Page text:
Poverty in Africa is a perennial—one might even say popular—issue on modern American campuses. Numerous organizations and speakers implore students to help residents of the world’s poorest continent—by giving money, raising funds, volunteering, or some other form of charity.
The conformity of their messages is stifling.
At the Pope Center we try to help students hear “the other side of the story.” That’s why in mid-November we brought June Arunga, a 28-year-old journalist and entrepreneur living in Ghana, to speak at four North Carolina colleges: North Carolina A & T, St. Augustine’s, North Carolina Central, and North Carolina State.
Her message stands in stark contrast to that of the grand vizier of “fixing” Africa, Jeffrey Sachs, head of Columbia University’s Earth Institute (who spoke at UNC-Chapel Hill and Duke in 2006). His 2005 book, The End of Poverty, argues that grinding poverty could be erased in Africa for about $30 billion a year in aid, which he thinks the West could easily afford. He blames African conditions on the miserliness of Americans and on colonialism.
Others besides Arunga have challenged Sachs’ confidence in the potential of foreign aid. One is William Easterly, author of White Man’s Burden, who gave the John W. Pope Lecture at N.C. State earlier this year. The New York University economist says that most aid (governmental and philanthropic) is badly spent.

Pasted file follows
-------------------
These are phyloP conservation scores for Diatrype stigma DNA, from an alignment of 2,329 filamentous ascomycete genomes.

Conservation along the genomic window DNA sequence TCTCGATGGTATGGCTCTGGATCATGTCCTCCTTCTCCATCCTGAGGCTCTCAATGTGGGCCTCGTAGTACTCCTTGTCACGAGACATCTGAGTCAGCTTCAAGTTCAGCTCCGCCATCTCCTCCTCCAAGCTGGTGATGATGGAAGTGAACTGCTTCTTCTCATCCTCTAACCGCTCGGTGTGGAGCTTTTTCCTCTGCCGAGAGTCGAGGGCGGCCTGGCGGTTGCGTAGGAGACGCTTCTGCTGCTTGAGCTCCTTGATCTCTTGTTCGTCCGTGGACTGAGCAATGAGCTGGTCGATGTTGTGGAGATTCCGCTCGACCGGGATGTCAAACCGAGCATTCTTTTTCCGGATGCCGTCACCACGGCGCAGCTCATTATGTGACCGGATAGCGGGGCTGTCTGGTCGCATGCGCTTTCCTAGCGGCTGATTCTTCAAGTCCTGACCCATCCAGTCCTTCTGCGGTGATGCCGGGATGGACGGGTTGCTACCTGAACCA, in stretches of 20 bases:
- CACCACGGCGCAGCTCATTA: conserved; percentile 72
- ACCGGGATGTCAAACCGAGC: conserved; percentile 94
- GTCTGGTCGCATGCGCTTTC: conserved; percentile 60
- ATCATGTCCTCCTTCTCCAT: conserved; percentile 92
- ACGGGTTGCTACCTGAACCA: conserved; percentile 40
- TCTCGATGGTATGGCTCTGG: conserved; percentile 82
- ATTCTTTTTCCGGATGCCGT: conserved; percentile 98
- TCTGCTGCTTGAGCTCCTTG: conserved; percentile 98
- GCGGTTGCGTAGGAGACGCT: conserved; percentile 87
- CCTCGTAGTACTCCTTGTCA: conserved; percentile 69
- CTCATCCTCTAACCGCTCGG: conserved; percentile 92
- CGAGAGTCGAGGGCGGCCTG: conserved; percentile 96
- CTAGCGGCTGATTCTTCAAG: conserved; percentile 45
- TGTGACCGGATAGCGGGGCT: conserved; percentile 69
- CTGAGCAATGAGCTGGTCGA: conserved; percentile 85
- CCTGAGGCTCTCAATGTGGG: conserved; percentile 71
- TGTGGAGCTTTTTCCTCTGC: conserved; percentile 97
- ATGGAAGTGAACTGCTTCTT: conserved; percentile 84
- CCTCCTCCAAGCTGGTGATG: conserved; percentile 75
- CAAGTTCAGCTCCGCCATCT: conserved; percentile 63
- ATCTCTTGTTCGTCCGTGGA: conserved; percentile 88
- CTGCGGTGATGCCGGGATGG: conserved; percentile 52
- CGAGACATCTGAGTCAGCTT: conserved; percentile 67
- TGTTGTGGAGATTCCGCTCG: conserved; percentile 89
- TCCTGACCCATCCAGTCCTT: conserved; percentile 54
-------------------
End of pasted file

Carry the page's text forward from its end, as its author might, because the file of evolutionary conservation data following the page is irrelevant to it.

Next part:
Economist and author Dambisa Moyo echoes Easterly’s skepticism. The title of her book, Dead Aid: Why Aid Is Not Working and How There Is a Better Way for Africa, summarizes her position. Moyo spoke at UNC-Chapel Hill on the same day that June Arunga lectured at NC A & T this month.
So it seems there are two sides—“pro” aid and “anti” aid. But June Arunga didn’t even talk about aid. Instead, the “third side of the story” is a captivating tale of how the obstacles to growth in Africa are being overcome.
Arunga would probably agree with Moyo and Easterly that most government-to-government aid provides little benefit. So what should take its place? Entrepreneurial investment.
Born in Kenya, Arunga began her first documentary for the British Broadcasting Company when she was 22 years old. That was “The Devil’s Footpath,” which charts the story of her 5,000-mile trip from Cairo to Capetown. Her goal was to find out why Africa is poor.
That question had haunted her since her childhood, as she was growing up in a middle-class family in Kenya. Then, she couldn’t understand how 16-year-old teenage kids—shown on American sit-coms such as the Bill Cosby Show (seen on African TV)—could receive cars as gifts, when in Kenya people worked for many years before they could buy one. And she didn’t understand why so many of the high-tech products she used were made in countries outside Africa. Why weren’t they made in Kenya?